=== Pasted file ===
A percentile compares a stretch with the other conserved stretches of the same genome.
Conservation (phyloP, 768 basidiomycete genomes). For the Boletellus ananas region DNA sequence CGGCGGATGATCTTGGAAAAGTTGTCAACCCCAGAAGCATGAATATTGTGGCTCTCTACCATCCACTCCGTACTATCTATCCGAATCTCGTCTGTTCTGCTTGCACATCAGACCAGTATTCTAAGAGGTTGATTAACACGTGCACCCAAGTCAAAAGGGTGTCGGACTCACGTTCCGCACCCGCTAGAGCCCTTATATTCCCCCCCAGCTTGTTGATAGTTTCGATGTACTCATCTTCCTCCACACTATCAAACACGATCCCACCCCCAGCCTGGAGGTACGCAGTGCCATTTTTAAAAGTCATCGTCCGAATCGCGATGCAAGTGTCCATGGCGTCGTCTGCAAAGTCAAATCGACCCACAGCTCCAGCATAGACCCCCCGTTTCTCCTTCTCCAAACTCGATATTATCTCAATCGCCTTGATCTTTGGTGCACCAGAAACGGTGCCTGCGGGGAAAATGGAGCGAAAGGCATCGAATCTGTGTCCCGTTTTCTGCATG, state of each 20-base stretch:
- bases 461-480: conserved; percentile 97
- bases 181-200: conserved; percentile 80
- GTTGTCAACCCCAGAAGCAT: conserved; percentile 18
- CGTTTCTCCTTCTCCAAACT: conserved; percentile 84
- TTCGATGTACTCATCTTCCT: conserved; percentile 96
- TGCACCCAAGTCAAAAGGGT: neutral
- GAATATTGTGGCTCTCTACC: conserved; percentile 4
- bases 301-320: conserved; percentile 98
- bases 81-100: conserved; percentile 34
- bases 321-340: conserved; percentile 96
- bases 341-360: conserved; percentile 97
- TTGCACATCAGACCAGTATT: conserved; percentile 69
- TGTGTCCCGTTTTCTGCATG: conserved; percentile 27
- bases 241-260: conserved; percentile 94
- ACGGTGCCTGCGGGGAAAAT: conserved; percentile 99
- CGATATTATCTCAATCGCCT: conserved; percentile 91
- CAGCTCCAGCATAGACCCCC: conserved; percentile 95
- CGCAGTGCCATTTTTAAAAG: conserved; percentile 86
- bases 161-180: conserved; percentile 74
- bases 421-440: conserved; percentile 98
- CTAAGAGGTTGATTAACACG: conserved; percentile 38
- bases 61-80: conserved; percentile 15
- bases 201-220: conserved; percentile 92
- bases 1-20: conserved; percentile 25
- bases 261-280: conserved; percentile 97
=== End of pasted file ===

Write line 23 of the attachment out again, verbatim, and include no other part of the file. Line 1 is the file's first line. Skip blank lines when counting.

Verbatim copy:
- CTAAGAGGTTGATTAACACG: conserved; percentile 38